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How to Plant From Seeds
Planting seeds directly into the ground is called direct seeding. Direct seeding successfully can be challenging if you do not know a few important factors about seed starting. Conversely, if seeds are given ideal soil conditions, most will germinate and sprout within a few days. The exception is seeds that are naturally slow to germinate or seeds with hard seed coats that resist moisture penetration.
How Often to Water Your Seeds
The number one cause of poor germination is the lack of even, consistent soil moisture needed to ensure the seed can germinate. Seeds require constant and consistent watering to germinate. In hot climates like Zones 9 and 10, this can be difficult for growers. If you will be planting your seeds in a raised bed, we recommend that you thoroughly water the bed prior to planting. We advise that you dig down at least 6″ to ensure that the water has penetrated all levels of the raised bed soil.
You can cover the freshly planted seeds with a shade cloth to prevent the soil from drying out too quickly. On our farm, this is our number one trick to keep the soil moist and ensure even germination of seeds.
Prevent Seedlings from Drowning
Once seedlings have sprouted you should pull back on watering if your soil holds on to moisture. Drowning your seedlings is the second most common mistake gardeners make. Seed sprouts need lots of oxygen to grow. If seedlings are left in standing water or waterlogged soil, this can cause an undersupply of oxygen and the sprouts will die.
Use Finely Sifted Soil to Cover Seeds
When planting seeds, you want to make sure they are not covered with heavy, hard soil, or debris. Seeds have very little extra energy for anything except sprouting through soft soil and reaching towards the light for photosynthesis. This means your sprouts cannot push through large soil particles, sticks, or rocks in the soil. It is your job as a gardener to ensure the soil you top your seeds with is finely sifted and free of obstructions that would prevent the seed from making its way to the top.
Prevent Soil Crust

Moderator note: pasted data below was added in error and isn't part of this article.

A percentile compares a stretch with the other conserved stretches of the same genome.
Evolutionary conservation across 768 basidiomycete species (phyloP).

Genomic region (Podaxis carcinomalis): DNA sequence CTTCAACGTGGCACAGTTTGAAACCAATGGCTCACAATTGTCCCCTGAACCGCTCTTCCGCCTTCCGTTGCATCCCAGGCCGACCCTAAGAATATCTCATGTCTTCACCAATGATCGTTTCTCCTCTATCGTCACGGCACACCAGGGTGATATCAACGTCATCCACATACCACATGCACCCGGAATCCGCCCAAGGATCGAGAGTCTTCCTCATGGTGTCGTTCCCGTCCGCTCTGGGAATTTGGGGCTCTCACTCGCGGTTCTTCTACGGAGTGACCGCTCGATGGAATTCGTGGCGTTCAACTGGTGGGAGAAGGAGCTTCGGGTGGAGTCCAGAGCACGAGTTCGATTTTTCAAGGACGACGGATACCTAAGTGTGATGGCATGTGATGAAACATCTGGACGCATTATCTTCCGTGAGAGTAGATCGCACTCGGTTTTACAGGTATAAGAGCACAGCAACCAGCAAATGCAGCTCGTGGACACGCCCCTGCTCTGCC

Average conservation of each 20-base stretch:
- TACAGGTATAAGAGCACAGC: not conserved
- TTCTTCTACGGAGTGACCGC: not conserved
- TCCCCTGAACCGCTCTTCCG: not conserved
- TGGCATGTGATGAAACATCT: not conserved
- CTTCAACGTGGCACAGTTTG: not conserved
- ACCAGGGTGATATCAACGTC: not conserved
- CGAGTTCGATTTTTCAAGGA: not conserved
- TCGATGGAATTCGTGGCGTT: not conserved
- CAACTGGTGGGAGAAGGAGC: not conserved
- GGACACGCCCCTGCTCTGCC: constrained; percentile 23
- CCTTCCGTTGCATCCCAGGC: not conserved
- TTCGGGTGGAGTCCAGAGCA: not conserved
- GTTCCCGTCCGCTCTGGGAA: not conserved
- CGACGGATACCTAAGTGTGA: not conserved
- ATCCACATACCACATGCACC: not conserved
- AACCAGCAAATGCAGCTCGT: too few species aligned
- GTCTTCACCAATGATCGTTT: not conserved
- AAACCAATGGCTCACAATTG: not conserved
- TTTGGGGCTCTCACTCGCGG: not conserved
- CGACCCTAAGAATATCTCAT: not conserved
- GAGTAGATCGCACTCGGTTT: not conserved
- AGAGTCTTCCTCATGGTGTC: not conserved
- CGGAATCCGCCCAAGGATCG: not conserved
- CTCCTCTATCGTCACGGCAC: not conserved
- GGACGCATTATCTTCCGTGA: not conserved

When direct seeding, you want to ensure that a soil crust does not form. Soil naturally has many different sized aggregates. From small pebbles to the tiniest sand particles, soil varies widely in its composition. Much like concrete, when soil is watered with a sprinkler or rain droplets, larger particles are pushed further down into the ground allowing smaller particles to form a crust. This crust can prevent seeds from breaking through the surface. By mixing in large amounts of organic matter, you can prevent hard crusts from forming. This is referred to as improving the “tilth” of the soil. If your garden area is new and has poor soil composition, you can focus just on the areas where you wish to direct sow your seeds. To improve the soil in the seedbeds, add 2″ of compost thoroughly mixed into the top 2″ of the soil. Use a soft rake and finely rake the seedbed. Remove any debris, sticks, or rocks. Avoid walking on the newly created seedbed.
Create a Furrow
When planting seeds directly in the ground, we recommend that you make a furrow. A furrow, like the ones shown in the photo, is an indention in the soil that you can make with a dowel, handle of a rake, or even just your hand. A furrow does several things. It gives your seeds a place to stay put, helps retain moisture by creating capillary action in the soil, and helps you identify where you planted your seeds. Don’t forget to label what you planted and the date!
Once your furrow has been created in moist soil, you can begin planting seeds. We recommend that instead of burying your seeds, you place them in the furrow then cover them. By covering seeds with finely sifted soil, they can use as little energy as possible to break through the soil.
Once your seeds have sprouted, it is time to protect them! It is essential that you protect seedlings from small bugs they have sprouted.
There are many products you can use to protect your seedlings from damaging bugs. Diatomaceous earth works great but MUST be kept dry. We like to add a physical barrier to keep insects away from seedlings. You can do so by using a small pot that you cut the bottom out of. It is just enough to keep insects out and the diatomaceous earth dry.
Lastly, it is important to provide sun protection to keep your seedlings from wilting. We use shade cloth year round but it is especially vital when it comes to our fall seed starting success during the hottest months of the year.